Shift from air cargo to ocean transport called “significant”

Shift from air cargo to ocean transport called “significant”

In a new study, transportation consultant Seabury has found a pronounced shift is taking place from air cargo to ocean transport. New container technologies are contributing to the trend.
“A decade ago, tomatoes were just as likely to be transported by air as in a reefer container,” said Seabury’s Maritime Advisor Derek Brand, who has written the report. “Today, tomatoes are transported almost entirely in containers. The same holds true for numerous other perishable commodities.”
About 100,000 TEU per year is transported by ocean carriers instead of airplane. The shift is particularly pronounced in certain perishable commodities such as tomatoes, capsicum, fresh fish, lettuce and pineapples—but not only perishables.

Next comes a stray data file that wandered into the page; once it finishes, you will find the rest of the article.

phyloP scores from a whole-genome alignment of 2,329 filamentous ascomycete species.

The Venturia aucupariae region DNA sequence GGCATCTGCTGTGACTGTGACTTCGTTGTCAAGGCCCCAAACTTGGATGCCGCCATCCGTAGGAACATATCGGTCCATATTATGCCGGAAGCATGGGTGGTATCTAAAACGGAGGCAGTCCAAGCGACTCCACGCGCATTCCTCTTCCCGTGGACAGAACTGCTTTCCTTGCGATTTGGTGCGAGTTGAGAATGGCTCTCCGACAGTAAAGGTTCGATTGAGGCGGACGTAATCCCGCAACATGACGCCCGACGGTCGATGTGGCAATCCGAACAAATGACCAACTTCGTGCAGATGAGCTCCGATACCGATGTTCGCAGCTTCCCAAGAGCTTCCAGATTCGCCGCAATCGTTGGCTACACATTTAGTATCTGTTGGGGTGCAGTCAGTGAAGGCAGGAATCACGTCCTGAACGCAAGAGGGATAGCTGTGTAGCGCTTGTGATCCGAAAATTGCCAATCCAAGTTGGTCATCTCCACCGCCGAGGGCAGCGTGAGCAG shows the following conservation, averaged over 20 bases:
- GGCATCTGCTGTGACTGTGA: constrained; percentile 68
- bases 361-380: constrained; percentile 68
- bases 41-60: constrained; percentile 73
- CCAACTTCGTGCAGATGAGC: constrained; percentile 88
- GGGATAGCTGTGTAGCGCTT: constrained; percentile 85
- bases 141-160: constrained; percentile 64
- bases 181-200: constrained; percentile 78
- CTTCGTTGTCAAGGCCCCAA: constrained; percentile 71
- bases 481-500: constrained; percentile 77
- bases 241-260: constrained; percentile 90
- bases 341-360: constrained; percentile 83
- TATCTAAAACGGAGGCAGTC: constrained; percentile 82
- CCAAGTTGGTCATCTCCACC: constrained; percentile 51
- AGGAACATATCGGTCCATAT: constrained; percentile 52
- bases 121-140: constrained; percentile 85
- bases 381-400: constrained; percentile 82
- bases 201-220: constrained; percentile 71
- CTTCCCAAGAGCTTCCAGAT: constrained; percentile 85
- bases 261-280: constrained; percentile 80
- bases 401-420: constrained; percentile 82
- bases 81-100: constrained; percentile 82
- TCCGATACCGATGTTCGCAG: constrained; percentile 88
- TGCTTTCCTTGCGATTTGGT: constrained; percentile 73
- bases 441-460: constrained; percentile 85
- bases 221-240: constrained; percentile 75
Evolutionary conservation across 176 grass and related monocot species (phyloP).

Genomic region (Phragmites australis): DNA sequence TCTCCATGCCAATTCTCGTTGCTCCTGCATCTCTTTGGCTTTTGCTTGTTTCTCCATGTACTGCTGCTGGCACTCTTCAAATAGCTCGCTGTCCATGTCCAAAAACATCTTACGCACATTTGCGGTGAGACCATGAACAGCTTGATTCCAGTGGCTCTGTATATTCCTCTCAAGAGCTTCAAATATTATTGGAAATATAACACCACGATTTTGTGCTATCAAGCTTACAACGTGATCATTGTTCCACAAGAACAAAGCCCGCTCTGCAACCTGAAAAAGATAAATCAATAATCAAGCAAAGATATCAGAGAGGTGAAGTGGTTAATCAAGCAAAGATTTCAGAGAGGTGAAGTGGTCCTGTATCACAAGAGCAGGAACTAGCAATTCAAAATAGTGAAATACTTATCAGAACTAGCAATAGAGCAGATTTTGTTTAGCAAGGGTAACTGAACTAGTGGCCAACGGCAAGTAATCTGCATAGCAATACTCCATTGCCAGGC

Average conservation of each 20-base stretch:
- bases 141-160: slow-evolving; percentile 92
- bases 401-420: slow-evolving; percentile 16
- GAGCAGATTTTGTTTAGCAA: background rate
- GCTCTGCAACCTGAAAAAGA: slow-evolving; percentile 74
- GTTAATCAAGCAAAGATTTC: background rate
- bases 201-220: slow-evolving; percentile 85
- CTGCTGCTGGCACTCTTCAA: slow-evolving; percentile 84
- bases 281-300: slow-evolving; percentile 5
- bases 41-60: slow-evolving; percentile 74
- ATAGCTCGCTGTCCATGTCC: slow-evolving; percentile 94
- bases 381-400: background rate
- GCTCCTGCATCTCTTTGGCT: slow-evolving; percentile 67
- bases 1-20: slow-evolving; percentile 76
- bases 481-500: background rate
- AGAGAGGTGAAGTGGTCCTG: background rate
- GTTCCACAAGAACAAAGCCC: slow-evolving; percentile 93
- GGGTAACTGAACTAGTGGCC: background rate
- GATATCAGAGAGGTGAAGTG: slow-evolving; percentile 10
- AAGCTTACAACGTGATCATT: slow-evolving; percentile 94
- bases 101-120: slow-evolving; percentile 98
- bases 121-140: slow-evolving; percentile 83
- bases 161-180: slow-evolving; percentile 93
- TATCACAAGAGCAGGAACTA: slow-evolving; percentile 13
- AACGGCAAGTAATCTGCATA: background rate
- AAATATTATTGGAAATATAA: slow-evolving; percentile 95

“The volumes that have shifted to ocean transport are significant for the air cargo industry,” said Brand.
If there had been no mode shift since the year 2000, 5.4 million tonnes of cargo would still be transported by air rather than ocean. Air cargo should have grown at an average annual rate of 4.5%, but has instead grown at 2.6%.
“New technology in controlled atmosphere (CA) containers, such as Star Cool CA, has the potential to further increase the trend. CA’s ability to slow down the ripening process opens up ocean transport as a viable alternative to air cargo on some of the longer trade routes,” said Brand.
For Maersk Container Industry (MCI), the manufacturer of Star Cool CA, this is a positive development.
“As new trades open up our customers can improve their business. Add to that carbon emissions savings by almost a factor of 50 when you compare air and sea transport,” said Anders Gamborg Holm of MCI sales and marketing. “We have been on the market with CA for five years now. It’s reliable and affordable, and we predict it will make further inroads in the market.”
To view an executive summary of the Seabury analysis, click here.

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